R2P Status Report: The World is Decrying the Use of Chemical Weapons in Syria, But What About R2P?

A child at his bombed out family home in Syria. FreedomHouse
By Stephen Kozey

A year ago, President Obama said that if the Syrian government used chemical weapons against its own people, it would cross a “red line.” That red line has been crossed, with recent reports confirming the use of sarin nerve agent and estimating between 300 and 1,300 casualties, including women and children. The U.N. Security Council has responded to the situation by adopting Resolution 2118. This resolution strongly condemns the chemical attack and requires Syria to forfeit and destroy its chemical weapons stockpile, as well as its means of production and delivery of chemical weapons.

International law prohibits the use of chemical weapons, but doesn’t permit military intervention in another country on that basis alone. Military intervention in another country is justified only in the case of self defense or when there is a U.N. Security Council Resolution authorizing the intervention. The conflict in Syria, however, has remained an internal one and has not yet posed a substantial security threat to neighboring countries. Moreover, Russia and China have consistently vetoed any resolution even hinting at the possibility of intervention. It does not appear that the use of chemical weapons has caused these veto-wielders to change their view, so there is little chance of a legally justifiable intervention as things stand today.

But is the prohibition on the use of chemical weapons the only legal argument that the pro-intervention members of the U.N. Security Council (namely France, the United Kingdom, and the United States) can use to try to sway Russia and China? What about Responsibility to Protect (R2P) as adopted in the 2005 World Summit Outcome Document?

Despite clear invocations by some U.N. bodies and representatives, particularly the High Commissioner on Human Rights, none of the three U.N. Security Council resolutions regarding Syria has referenced R2P, and only one (the most recent) of five U.N. General Assembly resolutions has done so. This is somewhat striking compared to the clear and immediate appeal to R2P in Libya in 2011, especially because, as Martha Hall Findlay notes, “there have been far more examples of peaceful, unarmed civilians being killed by government forces in Syria than in Libya, arguably making a stronger case for R2P.”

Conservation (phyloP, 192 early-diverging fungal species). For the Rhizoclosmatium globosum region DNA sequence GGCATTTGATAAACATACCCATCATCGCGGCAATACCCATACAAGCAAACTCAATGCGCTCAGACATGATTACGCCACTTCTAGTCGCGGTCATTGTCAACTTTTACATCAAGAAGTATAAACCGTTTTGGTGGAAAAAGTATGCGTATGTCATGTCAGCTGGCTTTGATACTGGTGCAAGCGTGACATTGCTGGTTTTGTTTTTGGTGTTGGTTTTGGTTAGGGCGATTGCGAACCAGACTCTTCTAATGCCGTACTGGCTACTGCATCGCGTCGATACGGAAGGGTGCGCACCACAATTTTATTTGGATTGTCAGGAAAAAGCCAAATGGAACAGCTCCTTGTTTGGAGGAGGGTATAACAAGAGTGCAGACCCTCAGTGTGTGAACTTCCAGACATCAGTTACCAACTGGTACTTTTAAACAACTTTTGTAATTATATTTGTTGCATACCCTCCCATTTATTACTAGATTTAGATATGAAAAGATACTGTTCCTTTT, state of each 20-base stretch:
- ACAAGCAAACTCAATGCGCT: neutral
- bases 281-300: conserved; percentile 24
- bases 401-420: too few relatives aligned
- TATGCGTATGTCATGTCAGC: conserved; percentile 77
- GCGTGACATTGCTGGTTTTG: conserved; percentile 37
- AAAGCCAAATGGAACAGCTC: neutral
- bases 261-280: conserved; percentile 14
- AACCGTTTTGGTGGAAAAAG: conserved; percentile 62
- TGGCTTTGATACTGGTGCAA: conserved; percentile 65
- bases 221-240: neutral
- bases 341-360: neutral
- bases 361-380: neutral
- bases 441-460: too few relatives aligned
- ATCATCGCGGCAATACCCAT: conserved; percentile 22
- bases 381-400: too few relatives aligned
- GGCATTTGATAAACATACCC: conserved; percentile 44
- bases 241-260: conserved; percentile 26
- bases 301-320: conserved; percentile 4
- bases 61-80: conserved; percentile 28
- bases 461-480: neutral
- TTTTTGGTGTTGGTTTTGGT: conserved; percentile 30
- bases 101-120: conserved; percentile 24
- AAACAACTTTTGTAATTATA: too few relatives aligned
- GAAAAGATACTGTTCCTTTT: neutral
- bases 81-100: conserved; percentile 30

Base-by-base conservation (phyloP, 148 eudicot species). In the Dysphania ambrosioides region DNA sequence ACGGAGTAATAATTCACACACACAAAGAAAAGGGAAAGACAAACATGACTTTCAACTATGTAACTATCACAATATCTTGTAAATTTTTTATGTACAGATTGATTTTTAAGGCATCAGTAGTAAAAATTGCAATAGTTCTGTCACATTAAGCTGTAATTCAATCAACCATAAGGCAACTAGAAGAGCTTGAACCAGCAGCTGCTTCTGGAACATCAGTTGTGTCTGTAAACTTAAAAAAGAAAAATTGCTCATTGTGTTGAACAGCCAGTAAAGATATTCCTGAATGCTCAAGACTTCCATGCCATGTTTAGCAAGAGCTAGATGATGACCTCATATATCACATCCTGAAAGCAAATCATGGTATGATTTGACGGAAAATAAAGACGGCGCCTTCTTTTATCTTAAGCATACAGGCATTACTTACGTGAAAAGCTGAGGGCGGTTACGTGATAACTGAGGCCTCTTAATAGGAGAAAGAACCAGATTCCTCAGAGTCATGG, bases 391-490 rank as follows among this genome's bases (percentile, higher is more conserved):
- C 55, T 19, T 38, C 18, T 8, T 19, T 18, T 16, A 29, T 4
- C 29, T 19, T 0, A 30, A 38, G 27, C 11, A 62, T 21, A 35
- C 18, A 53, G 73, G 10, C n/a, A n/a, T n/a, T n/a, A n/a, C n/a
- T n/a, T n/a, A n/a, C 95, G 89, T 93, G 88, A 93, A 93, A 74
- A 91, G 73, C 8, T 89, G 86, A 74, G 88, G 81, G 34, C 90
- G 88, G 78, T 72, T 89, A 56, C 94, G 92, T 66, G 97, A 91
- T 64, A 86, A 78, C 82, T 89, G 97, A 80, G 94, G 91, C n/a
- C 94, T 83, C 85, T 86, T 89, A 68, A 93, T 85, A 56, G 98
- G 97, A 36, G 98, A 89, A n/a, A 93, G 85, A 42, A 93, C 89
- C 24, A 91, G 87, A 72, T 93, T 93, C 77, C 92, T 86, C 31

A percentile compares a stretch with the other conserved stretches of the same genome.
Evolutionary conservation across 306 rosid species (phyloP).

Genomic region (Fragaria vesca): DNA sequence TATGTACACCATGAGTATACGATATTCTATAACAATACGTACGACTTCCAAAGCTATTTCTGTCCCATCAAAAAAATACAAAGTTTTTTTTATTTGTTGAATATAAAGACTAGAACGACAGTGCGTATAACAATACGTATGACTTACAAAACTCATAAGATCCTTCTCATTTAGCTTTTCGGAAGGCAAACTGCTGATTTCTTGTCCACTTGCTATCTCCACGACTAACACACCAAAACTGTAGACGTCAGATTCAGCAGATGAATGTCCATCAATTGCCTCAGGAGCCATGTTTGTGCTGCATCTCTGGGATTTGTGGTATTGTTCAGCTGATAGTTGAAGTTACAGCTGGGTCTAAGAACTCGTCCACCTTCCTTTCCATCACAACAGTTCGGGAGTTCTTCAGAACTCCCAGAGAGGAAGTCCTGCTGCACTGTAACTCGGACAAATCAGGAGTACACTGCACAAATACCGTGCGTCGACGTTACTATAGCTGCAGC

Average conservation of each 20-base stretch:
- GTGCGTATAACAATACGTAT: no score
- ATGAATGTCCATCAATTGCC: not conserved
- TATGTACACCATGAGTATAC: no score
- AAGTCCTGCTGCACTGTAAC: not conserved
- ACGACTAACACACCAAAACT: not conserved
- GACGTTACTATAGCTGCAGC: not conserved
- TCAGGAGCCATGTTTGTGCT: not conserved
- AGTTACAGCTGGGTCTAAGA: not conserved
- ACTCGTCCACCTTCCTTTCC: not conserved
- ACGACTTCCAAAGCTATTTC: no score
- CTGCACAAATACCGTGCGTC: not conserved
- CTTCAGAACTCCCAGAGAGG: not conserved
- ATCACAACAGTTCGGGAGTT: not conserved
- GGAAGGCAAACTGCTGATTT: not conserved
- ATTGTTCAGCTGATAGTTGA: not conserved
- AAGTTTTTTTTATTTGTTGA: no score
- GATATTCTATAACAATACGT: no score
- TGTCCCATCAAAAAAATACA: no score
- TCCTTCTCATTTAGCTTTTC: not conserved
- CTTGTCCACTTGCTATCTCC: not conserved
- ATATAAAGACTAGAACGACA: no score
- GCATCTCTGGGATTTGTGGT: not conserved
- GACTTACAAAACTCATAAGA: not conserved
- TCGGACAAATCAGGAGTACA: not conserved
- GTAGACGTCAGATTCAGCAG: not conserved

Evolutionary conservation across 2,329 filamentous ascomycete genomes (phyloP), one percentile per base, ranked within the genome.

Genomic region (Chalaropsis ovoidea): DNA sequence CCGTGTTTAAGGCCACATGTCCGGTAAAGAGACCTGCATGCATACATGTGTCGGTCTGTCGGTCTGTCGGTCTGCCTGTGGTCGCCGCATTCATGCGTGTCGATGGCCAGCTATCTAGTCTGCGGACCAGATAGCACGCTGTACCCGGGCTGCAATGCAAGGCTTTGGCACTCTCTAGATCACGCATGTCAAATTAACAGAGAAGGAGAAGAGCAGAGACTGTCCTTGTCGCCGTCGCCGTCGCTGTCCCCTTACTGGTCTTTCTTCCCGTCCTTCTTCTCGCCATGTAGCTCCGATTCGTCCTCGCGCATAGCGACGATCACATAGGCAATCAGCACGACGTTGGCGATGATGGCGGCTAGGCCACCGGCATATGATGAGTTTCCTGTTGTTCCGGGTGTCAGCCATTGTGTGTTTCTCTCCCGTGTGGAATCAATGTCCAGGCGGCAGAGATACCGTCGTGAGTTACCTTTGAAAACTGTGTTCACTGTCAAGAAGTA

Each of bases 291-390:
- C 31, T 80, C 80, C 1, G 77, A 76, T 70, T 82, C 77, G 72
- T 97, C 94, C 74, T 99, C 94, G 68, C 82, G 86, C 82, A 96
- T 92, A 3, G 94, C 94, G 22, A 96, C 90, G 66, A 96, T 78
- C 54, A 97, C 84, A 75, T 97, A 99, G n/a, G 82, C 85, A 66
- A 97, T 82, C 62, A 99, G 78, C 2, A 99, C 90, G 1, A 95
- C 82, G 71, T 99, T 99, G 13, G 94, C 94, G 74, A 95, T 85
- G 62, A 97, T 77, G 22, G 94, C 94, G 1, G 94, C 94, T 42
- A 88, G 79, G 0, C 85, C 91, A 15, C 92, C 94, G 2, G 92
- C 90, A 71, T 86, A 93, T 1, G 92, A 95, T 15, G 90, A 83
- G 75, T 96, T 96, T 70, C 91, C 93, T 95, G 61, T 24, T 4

If the Syrian government has clearly not fulfilled its responsibility to protect its civilian population, then why are pro-intervention countries so hesitant to invoke R2P to support intervention?

One of the more persuasive reasons that commentators such as Lorena Ruano have pointed to is that the R2P doctrine was taken advantage of by NATO forces in Libya. Yes, the U.N. Security Council did authorize “all necessary means” to protect Libyan civilians, but many argue that NATO’s actions exceeded that narrow purpose. Instead of purely protecting civilians, NATO pursued regime change. Indeed, Western leaders were calling for Qaddafi’s downfall even before they began dropping bombs. And, as Zifcak tells us, this is precisely the root of Russia and China’s (and others’) concerns about intervention in Syria.

Thus, although the intervention in Libya was arguably very successful in terms of achieving R2P’s ultimate goal of preventing humanitarian crises, it also showed that R2P as a legal doctrine is highly susceptible to political manipulation. Surely such potential for manipulation is nothing new in international law, but in high-stakes, high-emotions games such as armed intervention, tolerance for malleable legal doctrines is minimal. This malleability is even less acceptable given that R2P conflicts with stalwart principles of international law like sovereign independence and territorial integrity.

It is likely in light of this perceived manipulability that pro-intervention countries are not appealing to R2P to support a potential intervention in Syria. More importantly, Findlay says that given this state of affairs the already tenuous existence of R2P in international law may be further threatened by non-use. If the U.N. continues to brush R2P aside, it is possible that David Rieff’s prediction in 2011 – that the first major test of the R2P doctrine as justification for intervention in Libya was also its last – may become reality.


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